If you are interested, please get in touch by December 15th 2012, when we will shortlist candidates for interview.

Sunday, 28 October 2012

Random Notes on Open Drug Discovery/Data Sharing: Part 1

There are some fantastic initiatives in Open Drug Discovery going on at the moment. I for one, are convinced that we are on the cusp of a large structural change in drug discovery, and like at the beginning of all revolutions, the future is not clear, and we all a little bit excited and nervous at the same time. One of the commonly quoted benefits of an Open strategy is that it can avoid duplication, and if you avoid duplication, it means that you get to the goal, faster and cheaper (since other researchers can explore alternative approaches), and there is no repetition. There, you've just read it, and it's quite seductive isn't it?

I've never quite bought this "avoid duplication" argument for the following three reasons. (I should declare my political/philosophical hand here, I have a very deep rooted empathy with the concept of The Free Market. Not the goofy, fudged form that we've had in Western Economies for some time - but that really is a different story, for another time).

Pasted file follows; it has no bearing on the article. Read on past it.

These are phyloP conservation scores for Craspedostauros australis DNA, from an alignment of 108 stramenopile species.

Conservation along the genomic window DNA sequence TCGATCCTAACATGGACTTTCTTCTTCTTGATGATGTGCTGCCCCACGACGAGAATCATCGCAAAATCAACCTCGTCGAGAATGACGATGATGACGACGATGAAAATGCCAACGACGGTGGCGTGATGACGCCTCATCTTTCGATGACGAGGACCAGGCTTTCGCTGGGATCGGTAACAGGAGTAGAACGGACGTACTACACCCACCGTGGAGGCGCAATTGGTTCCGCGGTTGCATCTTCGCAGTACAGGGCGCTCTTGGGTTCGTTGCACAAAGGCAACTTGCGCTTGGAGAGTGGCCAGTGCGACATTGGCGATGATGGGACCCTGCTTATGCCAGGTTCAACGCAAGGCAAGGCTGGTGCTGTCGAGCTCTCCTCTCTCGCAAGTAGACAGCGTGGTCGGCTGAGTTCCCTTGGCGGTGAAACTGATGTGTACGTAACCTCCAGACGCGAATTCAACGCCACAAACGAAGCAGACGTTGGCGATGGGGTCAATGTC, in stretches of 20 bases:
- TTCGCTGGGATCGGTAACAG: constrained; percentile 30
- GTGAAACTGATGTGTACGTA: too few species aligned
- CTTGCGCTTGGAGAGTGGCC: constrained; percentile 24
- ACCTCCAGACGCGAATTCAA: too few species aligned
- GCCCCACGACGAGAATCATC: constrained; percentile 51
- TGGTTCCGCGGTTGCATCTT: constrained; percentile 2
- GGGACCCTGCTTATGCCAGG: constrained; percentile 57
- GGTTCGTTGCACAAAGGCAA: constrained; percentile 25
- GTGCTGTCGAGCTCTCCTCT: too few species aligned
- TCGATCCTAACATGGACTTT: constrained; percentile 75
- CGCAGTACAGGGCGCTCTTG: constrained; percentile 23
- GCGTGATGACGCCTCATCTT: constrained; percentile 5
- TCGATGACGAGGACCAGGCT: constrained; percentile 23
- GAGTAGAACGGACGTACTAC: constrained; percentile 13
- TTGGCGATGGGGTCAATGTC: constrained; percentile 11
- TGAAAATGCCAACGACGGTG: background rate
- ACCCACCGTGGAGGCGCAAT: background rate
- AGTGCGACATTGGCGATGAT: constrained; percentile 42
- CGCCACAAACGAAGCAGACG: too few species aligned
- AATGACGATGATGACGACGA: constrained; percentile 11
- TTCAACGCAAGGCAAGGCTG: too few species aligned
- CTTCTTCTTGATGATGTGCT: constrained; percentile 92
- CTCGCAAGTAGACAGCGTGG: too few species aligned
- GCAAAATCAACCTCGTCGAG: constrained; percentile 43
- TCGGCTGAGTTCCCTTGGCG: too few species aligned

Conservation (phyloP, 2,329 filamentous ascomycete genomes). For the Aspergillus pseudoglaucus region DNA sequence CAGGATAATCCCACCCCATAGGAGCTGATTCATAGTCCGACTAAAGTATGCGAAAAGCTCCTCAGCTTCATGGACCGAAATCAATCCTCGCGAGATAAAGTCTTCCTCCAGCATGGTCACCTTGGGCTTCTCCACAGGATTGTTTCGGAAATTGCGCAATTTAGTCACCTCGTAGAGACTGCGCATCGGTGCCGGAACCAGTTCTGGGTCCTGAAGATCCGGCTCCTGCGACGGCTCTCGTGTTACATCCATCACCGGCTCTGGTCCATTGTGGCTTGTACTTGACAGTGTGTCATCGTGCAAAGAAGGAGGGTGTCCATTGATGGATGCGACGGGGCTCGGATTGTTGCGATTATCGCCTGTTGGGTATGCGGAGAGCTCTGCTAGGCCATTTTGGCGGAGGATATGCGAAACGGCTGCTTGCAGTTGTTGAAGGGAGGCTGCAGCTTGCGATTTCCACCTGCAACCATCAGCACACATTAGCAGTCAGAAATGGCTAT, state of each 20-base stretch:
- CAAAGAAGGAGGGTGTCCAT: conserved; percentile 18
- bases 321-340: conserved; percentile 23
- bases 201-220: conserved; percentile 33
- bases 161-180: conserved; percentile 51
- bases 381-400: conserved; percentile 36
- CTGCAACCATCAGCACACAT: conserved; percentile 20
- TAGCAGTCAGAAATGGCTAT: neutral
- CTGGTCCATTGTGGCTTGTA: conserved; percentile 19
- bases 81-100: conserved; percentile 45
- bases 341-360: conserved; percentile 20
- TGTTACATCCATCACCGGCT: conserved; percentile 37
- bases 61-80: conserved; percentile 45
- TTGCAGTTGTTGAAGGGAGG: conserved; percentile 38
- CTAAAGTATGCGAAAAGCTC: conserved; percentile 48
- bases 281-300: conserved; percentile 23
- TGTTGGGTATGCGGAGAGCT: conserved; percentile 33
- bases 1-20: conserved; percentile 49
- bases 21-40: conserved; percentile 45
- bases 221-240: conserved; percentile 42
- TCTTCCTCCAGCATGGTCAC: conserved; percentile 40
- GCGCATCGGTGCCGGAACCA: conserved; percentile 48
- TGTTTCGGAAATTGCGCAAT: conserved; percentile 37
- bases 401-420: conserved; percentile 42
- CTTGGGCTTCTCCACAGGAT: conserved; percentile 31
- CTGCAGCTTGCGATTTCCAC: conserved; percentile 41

1) Scientists are not perfect and they mess things up now and then. The "no duplication" strategy places a lot of weight on the capabilities of a single group, who may not follow the best decision making, have the best approach to data analysis/design etc. There is a lot of discussion at the moment in the literature of the non-repeatability of key pharmacology data, to not have several parallel attempts at a problem seems a little rash given the probably high likelihood of individual failure. If an individual group has a likelihood of 0.6 of getting something done within a given time and given funding. Two groups (with the same likelihood of success/failure) in parallel have a probability of getting it done of 0.84. Simples.